19th-20th centuries jewelry from the British museum

My next post dedicated to the British museum's jewelry collection is about 19th - 20th century jewelry. There are some really stunning and unique pieces and I will strart with my favourite one

Set of coral jewelry. Italian, 1860. This luxurious five-piece set with tiara, bracelet,necklace, brooch and earrings, is a remarkable survival. It is carved entirely from pale pink coral, known as "angel's skin", whick was highly prized in the mid-19th century and much more expensive than dark red coral. Coral has amuletic properties and has been worn for centuries to ward off evil. It the early 19th century strings of large coral beads were widespread. This, however, is an exquisitely decorative piece: the motifs echo the marine origins of coral - mermaids, tritons, dolphins, shells, hippocamps.

Seed pearl and garnet necklace. English, early 19th century.

Set of "French jet" jewelry. English, 1867. Black glass jewelry introduced from France in the 1820s was a popular alternative to jet for mourning jewelry.

Gold and diamond necklace with "Pompeian-style" medallions. French, 1867-73. Here enamel medallions inspired by the Roman wall-paintings at Pompeii are combined with pendant drops and butterflies taken from Hellenistic Greek fringe necklaces.

This one is rather weird piece of jewelry but was quite popular at the time. Necklace of humming birds' heads. English, 1865-70. This startling jewel incorporates feathers from the heads of green and scarlet hummingbirds, imported from Brazil for costume and accessories.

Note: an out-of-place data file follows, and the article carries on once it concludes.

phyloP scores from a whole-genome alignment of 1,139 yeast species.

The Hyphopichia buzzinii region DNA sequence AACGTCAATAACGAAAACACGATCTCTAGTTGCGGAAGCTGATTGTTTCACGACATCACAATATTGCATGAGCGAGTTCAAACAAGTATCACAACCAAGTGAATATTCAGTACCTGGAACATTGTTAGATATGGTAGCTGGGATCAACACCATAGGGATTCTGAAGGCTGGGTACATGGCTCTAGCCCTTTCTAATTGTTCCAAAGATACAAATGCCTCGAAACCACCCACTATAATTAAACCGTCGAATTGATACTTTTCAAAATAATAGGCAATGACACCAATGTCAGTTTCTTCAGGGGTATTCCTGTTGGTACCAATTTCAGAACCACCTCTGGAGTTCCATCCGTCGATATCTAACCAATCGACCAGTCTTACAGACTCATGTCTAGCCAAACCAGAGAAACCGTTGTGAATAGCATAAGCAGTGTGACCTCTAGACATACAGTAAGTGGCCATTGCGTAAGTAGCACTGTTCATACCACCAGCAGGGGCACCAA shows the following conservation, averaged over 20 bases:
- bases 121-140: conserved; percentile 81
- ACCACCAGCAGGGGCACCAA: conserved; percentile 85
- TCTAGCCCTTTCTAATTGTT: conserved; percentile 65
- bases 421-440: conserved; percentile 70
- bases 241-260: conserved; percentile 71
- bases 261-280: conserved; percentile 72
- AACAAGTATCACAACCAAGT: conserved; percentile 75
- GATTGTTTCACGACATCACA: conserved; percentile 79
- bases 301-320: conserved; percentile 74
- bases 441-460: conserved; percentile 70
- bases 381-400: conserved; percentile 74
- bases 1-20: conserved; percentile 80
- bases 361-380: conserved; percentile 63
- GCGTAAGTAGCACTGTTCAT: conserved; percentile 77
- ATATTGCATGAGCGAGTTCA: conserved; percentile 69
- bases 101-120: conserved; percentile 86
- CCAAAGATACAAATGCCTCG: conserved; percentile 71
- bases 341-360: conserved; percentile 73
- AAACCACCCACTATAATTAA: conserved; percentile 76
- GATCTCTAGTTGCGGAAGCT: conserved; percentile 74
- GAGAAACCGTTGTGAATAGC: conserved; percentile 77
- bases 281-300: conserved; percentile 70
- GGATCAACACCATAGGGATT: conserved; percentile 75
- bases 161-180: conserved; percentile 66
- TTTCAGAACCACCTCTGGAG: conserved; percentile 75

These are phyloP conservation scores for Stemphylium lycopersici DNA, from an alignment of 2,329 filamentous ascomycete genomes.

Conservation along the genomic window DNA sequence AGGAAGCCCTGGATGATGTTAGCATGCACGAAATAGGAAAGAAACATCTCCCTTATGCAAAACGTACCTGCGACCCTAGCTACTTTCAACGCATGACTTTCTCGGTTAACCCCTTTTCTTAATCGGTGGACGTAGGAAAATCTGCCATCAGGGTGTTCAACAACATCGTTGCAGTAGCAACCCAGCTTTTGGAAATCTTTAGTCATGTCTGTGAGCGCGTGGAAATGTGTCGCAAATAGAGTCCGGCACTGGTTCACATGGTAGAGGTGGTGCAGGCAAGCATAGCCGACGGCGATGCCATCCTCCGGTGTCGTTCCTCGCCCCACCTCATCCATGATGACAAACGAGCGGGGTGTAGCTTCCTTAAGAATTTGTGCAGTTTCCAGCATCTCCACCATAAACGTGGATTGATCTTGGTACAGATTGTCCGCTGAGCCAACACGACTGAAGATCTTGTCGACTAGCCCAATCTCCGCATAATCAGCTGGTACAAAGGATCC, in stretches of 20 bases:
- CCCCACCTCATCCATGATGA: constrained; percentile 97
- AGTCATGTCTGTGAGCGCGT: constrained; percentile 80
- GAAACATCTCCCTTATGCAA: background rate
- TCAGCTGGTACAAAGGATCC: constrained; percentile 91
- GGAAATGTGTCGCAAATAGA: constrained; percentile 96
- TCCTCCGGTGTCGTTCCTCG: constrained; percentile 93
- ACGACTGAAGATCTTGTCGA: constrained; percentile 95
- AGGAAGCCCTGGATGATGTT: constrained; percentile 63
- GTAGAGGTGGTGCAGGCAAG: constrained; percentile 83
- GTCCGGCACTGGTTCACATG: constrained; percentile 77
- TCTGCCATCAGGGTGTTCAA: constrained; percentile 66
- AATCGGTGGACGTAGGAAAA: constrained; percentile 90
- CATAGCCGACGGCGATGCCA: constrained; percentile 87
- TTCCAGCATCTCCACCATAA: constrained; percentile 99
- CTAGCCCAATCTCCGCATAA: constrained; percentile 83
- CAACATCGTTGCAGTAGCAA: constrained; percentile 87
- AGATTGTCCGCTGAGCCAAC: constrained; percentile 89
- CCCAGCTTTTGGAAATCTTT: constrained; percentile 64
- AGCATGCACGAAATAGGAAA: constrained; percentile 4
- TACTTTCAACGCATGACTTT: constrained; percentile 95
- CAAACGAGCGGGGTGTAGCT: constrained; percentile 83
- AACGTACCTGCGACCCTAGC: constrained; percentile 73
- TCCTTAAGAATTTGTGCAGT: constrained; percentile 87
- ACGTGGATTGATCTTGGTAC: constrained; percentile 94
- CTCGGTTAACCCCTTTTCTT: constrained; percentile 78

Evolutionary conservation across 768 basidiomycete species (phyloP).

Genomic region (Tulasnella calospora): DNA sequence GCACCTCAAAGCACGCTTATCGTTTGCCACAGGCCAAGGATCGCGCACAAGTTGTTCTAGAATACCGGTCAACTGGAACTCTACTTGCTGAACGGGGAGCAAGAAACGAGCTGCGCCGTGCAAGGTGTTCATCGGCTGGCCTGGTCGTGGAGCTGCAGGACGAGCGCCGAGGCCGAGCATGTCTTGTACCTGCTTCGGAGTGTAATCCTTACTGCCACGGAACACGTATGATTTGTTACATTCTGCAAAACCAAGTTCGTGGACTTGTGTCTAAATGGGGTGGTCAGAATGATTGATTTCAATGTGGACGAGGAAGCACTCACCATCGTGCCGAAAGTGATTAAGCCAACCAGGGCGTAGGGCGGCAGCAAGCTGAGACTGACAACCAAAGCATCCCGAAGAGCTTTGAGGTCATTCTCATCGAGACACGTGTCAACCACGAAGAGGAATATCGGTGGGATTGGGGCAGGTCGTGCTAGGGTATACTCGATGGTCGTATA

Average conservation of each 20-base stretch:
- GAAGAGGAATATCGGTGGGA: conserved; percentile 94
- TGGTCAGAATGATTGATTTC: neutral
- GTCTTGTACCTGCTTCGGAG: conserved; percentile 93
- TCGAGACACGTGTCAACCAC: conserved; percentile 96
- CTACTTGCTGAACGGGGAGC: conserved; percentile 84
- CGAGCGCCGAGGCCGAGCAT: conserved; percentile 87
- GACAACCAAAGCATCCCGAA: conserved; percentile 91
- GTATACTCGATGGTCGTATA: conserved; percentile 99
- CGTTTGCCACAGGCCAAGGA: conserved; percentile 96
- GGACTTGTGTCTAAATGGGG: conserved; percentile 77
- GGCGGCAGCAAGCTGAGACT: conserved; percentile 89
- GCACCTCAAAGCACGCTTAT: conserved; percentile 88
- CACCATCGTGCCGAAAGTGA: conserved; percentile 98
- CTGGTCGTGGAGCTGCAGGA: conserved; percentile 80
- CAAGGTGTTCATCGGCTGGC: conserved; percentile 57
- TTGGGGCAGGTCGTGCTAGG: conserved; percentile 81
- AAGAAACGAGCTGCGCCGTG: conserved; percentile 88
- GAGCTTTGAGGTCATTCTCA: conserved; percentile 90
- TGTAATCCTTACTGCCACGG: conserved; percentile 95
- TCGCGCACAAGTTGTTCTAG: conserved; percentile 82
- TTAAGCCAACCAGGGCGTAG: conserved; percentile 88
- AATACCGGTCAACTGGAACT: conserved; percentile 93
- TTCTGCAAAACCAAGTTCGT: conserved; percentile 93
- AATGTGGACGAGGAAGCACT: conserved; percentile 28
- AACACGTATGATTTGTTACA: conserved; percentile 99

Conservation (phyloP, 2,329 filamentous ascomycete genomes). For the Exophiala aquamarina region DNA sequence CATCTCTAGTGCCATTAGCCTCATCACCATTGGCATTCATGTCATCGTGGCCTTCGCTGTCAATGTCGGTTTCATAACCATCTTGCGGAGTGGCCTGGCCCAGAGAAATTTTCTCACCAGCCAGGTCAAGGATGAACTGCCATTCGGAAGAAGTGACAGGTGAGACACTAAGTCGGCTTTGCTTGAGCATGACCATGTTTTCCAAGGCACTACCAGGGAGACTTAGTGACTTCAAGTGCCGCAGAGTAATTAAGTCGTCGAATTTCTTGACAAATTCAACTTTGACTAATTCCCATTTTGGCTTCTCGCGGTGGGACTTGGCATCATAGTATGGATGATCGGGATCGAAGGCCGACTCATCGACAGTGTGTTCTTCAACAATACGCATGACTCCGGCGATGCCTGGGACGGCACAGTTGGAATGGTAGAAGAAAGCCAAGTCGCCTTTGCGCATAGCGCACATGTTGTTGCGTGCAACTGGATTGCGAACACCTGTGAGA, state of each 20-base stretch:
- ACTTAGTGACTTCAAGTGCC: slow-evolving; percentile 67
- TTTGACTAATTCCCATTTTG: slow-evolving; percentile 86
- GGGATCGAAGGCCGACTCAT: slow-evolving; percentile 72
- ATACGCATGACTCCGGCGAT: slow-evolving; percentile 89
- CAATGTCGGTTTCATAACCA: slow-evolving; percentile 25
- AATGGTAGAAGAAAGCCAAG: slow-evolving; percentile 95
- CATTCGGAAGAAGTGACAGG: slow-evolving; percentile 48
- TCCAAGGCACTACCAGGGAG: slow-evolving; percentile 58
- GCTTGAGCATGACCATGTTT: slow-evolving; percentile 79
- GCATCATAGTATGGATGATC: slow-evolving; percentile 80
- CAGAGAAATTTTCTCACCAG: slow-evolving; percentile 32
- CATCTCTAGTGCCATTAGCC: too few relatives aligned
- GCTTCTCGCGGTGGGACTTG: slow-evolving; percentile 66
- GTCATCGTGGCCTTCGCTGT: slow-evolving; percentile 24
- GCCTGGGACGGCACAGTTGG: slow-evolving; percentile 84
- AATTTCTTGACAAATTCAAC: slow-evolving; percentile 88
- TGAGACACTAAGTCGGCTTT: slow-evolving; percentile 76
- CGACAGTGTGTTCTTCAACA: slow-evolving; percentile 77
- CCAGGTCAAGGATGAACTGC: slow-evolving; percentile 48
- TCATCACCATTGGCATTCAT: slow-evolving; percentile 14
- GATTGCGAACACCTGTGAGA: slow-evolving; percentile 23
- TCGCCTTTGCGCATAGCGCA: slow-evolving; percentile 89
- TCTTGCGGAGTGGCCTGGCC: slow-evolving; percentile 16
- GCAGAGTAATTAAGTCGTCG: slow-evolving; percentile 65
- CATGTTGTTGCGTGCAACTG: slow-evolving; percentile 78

Tiger-claw brooch with portrait of a tiger. English, 1870. The tiger-claw is traditionally a potent amulet in India, believed to deflect evil spirits and impart the tiger's strenght to the wearer. Tiger-claws were often brought back as souvenirs of big-game hunting and mounted as jewels.

Flower and plants jewelry. 1840-60. The accurate representation of flowers and plants created the fashion for message jewelry based on the "Language of Flowers" much studied in the 18th and 19th centuries. The meaning would have been immediately understood by both giver and receiver. The search for appropriate materials the express the fragile delicacy of the natural world let to experiments with colouring and texturing precious metals, while coloured stones and organic materials such as shell and coral were used to achive lifelike effects.

Four hardstones butterflies, mid-19th century. Stained agates and bloodstone in gold filigrain and silver settings.

Ram's head bangle. Italian, 1870. Gold with beading, pattern grainwork and wirework, and applied chased leaves.

Winged dragons brooches, late 19th century.

Ruby and diamond bangle. Cartier, 1937. The central motif with cabochon rubies set in gold is Indian. The back is enamelled with flowers. To set off this antique Indian ornament Cartier created a contrast: an up-to-date asyimmetrical rigid scroll, edged with geometric baton diamonds. The two rows of strung ruby beads preserve the Indian character of the central motif.

Set of ruby and diamonds buttons. Mounted in platinum. Made probably in India in the Western taste. About 1930-40.

Necklace and earrings. Cartier, 1937. The cabochon emeralds inlaid with ruby and diamond flowers are Indian work of the 19th century, set in Western style with baton diamonds.

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Ethnic jewelry of the Tibeto-Nepalese
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